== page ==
The story, not surprisingly, has taken a life of its own over the years. There was the sniping between the coaches and a halftime fight among players - but most of all it just added to the high school legend of Dajuan Wagner.
Wagner scored exactly 100 points for Camden High in a 157-67 win over visiting Camden County Tech on Jan. 16, 2001.
What was bizarre was that it wasn't even the highest individual scoring effort of the day. Cedric Hensley, of Heritage Christian Academy in Texas, dropped 101 points in a 178-29 rout of Houston's Baniff School on the same day.
Still, Wagner didn't need this performance to generate headlines. He was already considered the consensus No. 1 high school player in the country. He had made a commitment to attend the University of Memphis, where he would stay for a year before being the No. 6 overall pick in the 2002 NBA draft by the Cleveland Cavaliers.
Now 29, Wagner, who last appeared in an NBA game in 2007 for the Golden State Warriors, says he is hoping to make a comeback after suffering various health problems the last few years.
He looks in good shape and frequently attends Camden games. Wagner admits that rarely a week goes by when somebody doesn't mention that 100-point game to him.
"At the time I didn't think it was as big a deal - but, as the years go by, I realize how much interest there is in that game," Wagner said earlier this week.
The game began with a crowd of about 250 people, but as word about Wagner's exploits began spreading, fans started filing into to the gym after halftime.
"When it happened, the crowd went crazy," Wagner said.
What surprised Wagner the most was how much time remained after he scored the 100 points.
"There were still four minutes left," he said. "It was unbelievable."
Camden's coach at the time, Glen Jackson, was criticized for running up the score against an outmanned opponent.
Wagner had 25 points in the first quarter, 21 in the second and 26 in the third, giving him 72 for the game entering the fourth quarter.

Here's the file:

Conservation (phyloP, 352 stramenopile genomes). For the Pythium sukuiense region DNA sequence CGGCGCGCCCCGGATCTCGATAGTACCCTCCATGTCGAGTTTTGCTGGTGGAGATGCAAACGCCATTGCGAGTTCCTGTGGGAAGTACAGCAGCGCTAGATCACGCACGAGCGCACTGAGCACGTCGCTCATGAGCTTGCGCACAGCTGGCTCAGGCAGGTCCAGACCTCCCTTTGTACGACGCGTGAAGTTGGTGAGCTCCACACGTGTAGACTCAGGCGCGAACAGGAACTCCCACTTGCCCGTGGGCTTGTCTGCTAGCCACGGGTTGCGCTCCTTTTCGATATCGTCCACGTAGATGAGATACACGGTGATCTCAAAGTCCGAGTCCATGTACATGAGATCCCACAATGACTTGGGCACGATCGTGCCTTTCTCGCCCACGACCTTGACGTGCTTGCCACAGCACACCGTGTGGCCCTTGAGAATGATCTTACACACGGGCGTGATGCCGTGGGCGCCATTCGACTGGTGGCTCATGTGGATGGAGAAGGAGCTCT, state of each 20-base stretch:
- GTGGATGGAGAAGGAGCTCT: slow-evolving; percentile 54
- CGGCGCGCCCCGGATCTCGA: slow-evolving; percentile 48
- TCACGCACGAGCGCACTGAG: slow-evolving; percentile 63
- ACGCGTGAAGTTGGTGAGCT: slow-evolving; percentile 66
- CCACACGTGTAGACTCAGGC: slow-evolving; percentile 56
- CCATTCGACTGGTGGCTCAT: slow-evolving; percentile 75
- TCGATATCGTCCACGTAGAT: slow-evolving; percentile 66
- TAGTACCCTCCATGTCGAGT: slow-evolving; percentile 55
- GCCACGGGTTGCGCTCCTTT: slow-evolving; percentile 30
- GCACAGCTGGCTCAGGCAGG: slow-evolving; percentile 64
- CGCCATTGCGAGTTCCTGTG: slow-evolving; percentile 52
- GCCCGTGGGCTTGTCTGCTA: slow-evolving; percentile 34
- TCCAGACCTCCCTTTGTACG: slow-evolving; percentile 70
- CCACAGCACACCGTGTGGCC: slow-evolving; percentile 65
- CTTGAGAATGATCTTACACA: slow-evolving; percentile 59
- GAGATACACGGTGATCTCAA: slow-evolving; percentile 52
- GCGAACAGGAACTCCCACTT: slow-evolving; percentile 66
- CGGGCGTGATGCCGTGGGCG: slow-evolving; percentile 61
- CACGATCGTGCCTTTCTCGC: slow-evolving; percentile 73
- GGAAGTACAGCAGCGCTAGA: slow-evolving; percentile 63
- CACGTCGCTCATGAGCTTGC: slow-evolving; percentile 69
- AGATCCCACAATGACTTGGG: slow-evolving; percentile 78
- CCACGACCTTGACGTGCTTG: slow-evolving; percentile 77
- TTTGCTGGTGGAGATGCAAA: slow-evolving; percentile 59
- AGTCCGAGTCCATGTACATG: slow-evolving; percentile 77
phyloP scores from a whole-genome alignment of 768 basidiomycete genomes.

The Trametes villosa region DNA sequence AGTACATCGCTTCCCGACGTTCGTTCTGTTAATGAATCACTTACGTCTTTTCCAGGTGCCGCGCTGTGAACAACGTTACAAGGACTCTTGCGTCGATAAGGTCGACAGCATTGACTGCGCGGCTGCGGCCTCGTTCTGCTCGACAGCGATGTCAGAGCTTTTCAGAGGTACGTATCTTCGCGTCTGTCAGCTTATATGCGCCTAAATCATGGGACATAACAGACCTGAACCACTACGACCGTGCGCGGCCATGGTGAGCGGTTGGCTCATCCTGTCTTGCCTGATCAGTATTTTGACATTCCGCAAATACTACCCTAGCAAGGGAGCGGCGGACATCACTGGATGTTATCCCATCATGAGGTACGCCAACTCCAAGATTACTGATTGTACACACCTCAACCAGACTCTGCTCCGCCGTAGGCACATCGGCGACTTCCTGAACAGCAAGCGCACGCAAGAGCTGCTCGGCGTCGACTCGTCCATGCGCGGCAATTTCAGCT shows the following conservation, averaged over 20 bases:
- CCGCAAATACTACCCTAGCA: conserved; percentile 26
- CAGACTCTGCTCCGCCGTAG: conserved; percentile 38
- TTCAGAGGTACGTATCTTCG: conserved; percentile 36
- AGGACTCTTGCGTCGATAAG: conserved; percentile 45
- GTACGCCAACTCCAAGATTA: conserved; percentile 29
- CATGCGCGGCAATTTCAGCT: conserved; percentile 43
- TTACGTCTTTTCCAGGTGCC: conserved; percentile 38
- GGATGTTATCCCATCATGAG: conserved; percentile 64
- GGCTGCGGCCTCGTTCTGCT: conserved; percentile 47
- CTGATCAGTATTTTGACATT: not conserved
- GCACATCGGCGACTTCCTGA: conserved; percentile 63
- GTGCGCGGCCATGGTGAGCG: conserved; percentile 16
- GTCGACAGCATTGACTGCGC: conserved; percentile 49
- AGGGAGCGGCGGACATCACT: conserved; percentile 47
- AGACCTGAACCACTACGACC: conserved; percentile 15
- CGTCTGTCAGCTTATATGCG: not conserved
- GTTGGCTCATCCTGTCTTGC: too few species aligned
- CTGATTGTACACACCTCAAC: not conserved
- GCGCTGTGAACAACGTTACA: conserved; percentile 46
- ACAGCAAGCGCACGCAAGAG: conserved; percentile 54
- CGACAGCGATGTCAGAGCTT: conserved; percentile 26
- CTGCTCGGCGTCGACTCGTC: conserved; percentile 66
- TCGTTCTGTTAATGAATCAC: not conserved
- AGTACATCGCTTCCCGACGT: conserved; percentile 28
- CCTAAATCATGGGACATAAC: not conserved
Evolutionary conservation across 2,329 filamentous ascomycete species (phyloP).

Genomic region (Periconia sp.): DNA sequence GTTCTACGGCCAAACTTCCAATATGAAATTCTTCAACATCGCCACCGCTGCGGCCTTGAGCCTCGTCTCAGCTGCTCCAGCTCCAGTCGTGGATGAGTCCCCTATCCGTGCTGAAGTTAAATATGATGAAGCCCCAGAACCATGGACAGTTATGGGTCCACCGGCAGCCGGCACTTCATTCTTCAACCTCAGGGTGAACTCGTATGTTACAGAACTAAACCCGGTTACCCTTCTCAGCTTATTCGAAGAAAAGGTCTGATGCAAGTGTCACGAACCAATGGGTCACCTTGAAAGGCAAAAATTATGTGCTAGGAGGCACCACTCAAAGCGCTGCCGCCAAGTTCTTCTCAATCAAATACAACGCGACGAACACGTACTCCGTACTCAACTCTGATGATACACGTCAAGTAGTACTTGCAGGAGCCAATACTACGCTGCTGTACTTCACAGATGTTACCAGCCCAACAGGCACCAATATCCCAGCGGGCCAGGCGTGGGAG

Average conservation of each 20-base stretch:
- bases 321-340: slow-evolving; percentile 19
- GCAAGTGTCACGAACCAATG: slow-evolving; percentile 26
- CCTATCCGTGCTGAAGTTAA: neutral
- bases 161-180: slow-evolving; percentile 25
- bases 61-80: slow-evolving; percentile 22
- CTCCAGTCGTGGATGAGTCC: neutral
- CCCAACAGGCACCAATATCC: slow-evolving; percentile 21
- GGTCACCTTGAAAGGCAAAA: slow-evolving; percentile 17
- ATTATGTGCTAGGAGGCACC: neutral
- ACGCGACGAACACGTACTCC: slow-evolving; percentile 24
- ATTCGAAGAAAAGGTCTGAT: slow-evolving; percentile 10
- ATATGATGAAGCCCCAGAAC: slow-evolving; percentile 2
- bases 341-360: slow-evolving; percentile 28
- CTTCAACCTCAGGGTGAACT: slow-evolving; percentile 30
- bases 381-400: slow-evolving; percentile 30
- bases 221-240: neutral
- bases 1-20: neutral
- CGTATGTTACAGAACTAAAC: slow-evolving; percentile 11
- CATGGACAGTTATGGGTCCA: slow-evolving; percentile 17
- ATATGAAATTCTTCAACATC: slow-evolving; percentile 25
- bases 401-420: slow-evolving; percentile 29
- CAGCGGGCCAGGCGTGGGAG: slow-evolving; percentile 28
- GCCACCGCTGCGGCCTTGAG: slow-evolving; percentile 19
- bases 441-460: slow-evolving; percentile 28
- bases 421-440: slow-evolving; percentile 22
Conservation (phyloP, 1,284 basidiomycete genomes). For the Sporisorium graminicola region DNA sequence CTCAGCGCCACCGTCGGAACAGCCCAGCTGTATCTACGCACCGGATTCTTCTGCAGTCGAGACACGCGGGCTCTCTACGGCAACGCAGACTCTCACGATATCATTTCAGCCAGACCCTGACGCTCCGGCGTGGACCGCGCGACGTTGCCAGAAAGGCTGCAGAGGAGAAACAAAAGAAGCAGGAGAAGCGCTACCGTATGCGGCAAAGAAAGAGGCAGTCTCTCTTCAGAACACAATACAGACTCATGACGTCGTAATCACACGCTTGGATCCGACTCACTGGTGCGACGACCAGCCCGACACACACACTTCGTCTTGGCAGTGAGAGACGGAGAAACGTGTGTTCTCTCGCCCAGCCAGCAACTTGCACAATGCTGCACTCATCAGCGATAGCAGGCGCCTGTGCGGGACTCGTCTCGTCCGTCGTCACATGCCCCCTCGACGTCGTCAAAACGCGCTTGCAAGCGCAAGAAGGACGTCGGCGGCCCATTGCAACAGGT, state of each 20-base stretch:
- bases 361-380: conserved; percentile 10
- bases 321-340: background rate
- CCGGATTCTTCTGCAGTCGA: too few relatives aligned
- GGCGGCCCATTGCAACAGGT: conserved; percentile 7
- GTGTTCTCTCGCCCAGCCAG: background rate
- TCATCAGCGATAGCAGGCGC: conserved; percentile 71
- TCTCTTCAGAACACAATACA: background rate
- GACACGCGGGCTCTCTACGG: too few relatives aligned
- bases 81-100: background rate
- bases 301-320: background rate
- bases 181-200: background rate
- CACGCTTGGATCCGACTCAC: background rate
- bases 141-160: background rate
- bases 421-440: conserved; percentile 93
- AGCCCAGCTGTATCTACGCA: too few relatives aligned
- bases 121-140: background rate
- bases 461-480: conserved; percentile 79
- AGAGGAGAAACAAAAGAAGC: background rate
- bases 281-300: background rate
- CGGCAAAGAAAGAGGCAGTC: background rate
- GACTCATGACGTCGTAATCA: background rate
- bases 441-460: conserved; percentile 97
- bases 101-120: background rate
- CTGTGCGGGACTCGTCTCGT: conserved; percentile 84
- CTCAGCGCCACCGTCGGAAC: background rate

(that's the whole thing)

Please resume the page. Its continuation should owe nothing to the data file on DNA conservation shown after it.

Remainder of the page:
Jackson said he was accused of orchestrating this from the beginning but says it wasn't until the start of the fourth quarter that he gave it real thought.
"[Wagner] never asked for anything," Jackson said. "He said, 'Can I do it?' For all he had done I felt he earned that. I told him I would give him two minutes and we would see."
And after two minutes of the fourth quarter?
"He had 90," Jackson said.
And there was a report that Jackson was involved in an altercation with one of his players at halftime. He said that is misinformation.
"Two of my players had a fight at halftime and I hit my head on the door breaking it up," Jackson said. "I know people said I was involved, but I was breaking it up."
Just another crazy sidelight to a wild day.
Wagner said what surprised him the most was his marksmanship from beyond the arc.
"I hit 10 threes that day," he said. "I was really feeling it."
For the game, Wagner shot 42 for 61 from the field, with the 10 treys. That meant he only made six foul shots.
"That whole week, Juanny was unbelievable, not only in games, but in practice," Jackson said. "In fact, he had a two-week stretch where he was on a tear."
When asked if he were tired after hoisting up so many shots, Wagner just laughed.
"When you are 17, 18 years old you aren't tired, especially from shooting," he said.
One person not so happy to be part of the historic game was Camden County Tech coach Rob Sweeney, who is still guiding the school's basketball team.
"I thought it was unsportsmanlike," Sweeney said this week, recalling the game. "They were pressing the whole game and I told Glen so."
Jackson says that wasn't the case.
"We played a halfcourt man-to-man, which is what we played all year long," he said.
Even after averaging 13.4 points per game for the Cleveland Cavaliers as a rookie in the 2002-03 season, which turned out to be his best, Wagner gets great delight when recalling his high-school days.
"Those were the funnest days of my life, playing [for Camden]," he said. "It was a great time."
For complete coverage of Wilt's 100-point game, click here.
Contact Marc Narducci at 856-779-3225, or email@example.com, or follow on Twitter @sjnard.